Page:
Lifetime Achievement Jerry Blumengarten (Cybaryman) There isn't a whole about Jerry that hasn't already been said by folks for many years. Jerry has dedicated his life to education and even in retirement he still continues to maintain his website, participate in chats on Twitter and speak at events all over the country. I consider Jerry a close, personal friend of mine and it is an honor to be able to nominate him for Lifetime Achievement. I can't think of anyone else who has done more than Jerry. Here's to you my friend!

So there you have have. My nominations for the #eddies11. There are loads of other great nominations that will come in. Oh and the Awards are a great way to discover new content too. Check out the winners and the nominees from last year and you will get an idea of the high-quality content that is out there. Be sure to check back here after Dec 2 with a link to the voting and see who is nominated in each category.

Thursday, November 17, 2011

It's All About The Hashtag

If you remember, in my 3 part series on Twitter, I wrote about how I completely changed the way I do professional development on Twitter. In a nutshell, I no longer start with signing up and tweeting the first day. I always show how to use Twitter without ever signing up. I believe it's important to establish the value in using it rather than using it and attempting to find the value.

What a lot of people don't realize that Twitter is a very powerful search engine. Just like Google, if you know how to use the search effectively you can find pretty much anything. And one of those effective ways is leveraging the power of hashtags.

What is a hashtag you ask?

From The Twitter Fan Wiki: Hashtags are a community-driven convention for adding additional context and metadata to your tweets. They're like tags on Flickr, only added inline to your post. You create a hashtag simply by prefixing a word with a hash symbol.

Basically, its a tag in your post so that you or someone else can find it later or track it as it is happening. For example, lets say you are watching the Super Bowl. You want to hear what other folks are saying about the game. You can do a search (on twitter.com/search) for the hashtag #SuperBowl and see what others talking about. Many TV shows, events, companies, and more are creating hashtags to monitor conversations and just generally engage with other followers.

Right, but how does this help you find stuff for your classroom?

Well, there are loads of great educational hashtags that have been created that you can search out and see what folks are posting. Are you a Social Studies teacher or need history resources? Check out #sschat. Maybe English is your thing. So there is #engchat. Perhaps you are looking for just general education resources. Then you should do a search for #edchat.

There are so many more educational hashtags out there. Lucky for all of us we have CybraryMan. Jerry (his real name) has collected several pages of hashtags for all of us to enjoy.

You may notice that many of the EDU hashtags include the word "chat" in them. There are some great chats on Twitter around various issues in education. (I wrote about this a while back.) Jerry also has a great page of how to take part in the EDU Chats and the times of various chats as well.

Oh and I get asked a lot how  to create a hashtag. Simple my friends, simple. You just create it! There isn't a special form or permission you need in order to make a hashtag you just make one. My advice is, however, do a search on Twitter for the hashtag you want to use, just to make sure other stuff isn't posted to it already. (That can save a lot of time and embarrassment later.) Once you have it in mind, start using it. This can be great for schools/districts or classrooms to create tags to allow other members of the community to see whats being said to follow along with events, games, etc.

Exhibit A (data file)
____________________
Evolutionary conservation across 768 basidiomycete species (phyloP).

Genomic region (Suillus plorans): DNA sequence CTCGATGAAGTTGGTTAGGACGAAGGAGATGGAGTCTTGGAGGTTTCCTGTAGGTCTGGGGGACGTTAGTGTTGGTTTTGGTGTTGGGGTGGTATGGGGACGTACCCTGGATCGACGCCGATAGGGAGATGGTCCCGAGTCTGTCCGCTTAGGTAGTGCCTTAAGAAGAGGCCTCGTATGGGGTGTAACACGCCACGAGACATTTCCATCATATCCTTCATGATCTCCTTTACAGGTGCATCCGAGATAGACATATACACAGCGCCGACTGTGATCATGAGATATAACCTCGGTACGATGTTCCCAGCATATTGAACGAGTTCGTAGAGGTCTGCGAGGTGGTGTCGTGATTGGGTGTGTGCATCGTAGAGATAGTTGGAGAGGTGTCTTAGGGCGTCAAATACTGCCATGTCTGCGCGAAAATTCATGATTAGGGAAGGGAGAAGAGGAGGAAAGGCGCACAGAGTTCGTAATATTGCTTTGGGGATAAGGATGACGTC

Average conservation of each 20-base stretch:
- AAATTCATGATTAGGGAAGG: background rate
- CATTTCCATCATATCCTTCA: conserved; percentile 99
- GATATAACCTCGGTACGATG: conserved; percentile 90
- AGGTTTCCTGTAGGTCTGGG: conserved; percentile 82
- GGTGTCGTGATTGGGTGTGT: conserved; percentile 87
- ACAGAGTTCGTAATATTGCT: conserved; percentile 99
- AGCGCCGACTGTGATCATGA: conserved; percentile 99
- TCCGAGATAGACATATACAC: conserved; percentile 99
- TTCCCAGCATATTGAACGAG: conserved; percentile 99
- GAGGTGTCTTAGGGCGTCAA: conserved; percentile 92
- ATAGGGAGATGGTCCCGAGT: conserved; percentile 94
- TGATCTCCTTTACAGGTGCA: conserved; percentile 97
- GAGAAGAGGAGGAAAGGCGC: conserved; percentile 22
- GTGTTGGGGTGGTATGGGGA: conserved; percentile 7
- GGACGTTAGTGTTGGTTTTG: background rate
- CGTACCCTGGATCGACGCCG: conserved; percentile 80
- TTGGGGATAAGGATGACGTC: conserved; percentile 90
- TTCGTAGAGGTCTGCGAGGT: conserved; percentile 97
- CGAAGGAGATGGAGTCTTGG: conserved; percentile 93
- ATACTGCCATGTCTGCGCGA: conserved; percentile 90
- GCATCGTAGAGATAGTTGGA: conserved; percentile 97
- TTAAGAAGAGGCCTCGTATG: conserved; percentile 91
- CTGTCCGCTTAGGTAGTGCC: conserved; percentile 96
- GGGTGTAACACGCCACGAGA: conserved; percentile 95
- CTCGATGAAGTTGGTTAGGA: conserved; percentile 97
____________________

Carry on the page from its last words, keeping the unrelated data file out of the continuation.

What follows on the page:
The point of all this is that while you may be a connected educator or you use Twitter regularly, there may be some educators around you who just don't see the point. Or they say they don't want to use Twitter. Well, the hashtag provides a way for anyone, no matter who, to reap the rewards of the information that flows across the Twitterverse and have it delivered to you when ever you need it.

What are some of your favorite hashtags to follow? Leave some comments below.

Monday, November 7, 2011

Why #Authorspeak Gets It

Last week I had the honor and privilege of attending Authorspeak.This was an event put on by the educational book publisher Solution Tree.Over the course of 3 days, all of the authors presented sessions on their books. But there was something different about this event. I felt a deeper connection to it then in other events that I have attended in the past. And after reflecting upon it for a few days I think I know why.

It all started when I began to look at the schedule. While I had my favorite sessions picked out (mainly so I could meet some heavyweights in the publishing world and old friends too) I noticed there was something different about the list. What they had done was I had not seen anyone else do before. Themes. Many of their books follow themes and the sessions where arranged that way as well. There was Leadership, 21st Century Learning, Professional Learning Communities and several others. My goal was to see a variety of sessions. However, if I had been with a group we could have broken out and tracked through a theme. Powerful stuff. ISTE should take note. They ask in the session proposals who the intended audience is for and what NETs the sessions is related to but I don't recall strands like that in the sessions. And it would be easy for them or any other conference organizer to say here are some common themes among proposals. If you are interested in mobile learning, here are the sessions 1-2 per slot that you can go to. Or maybe you want to know more about Leadership in the Digital Age, here are all the sessions on that topic. It was a handy way for someone to organize their session list with ease.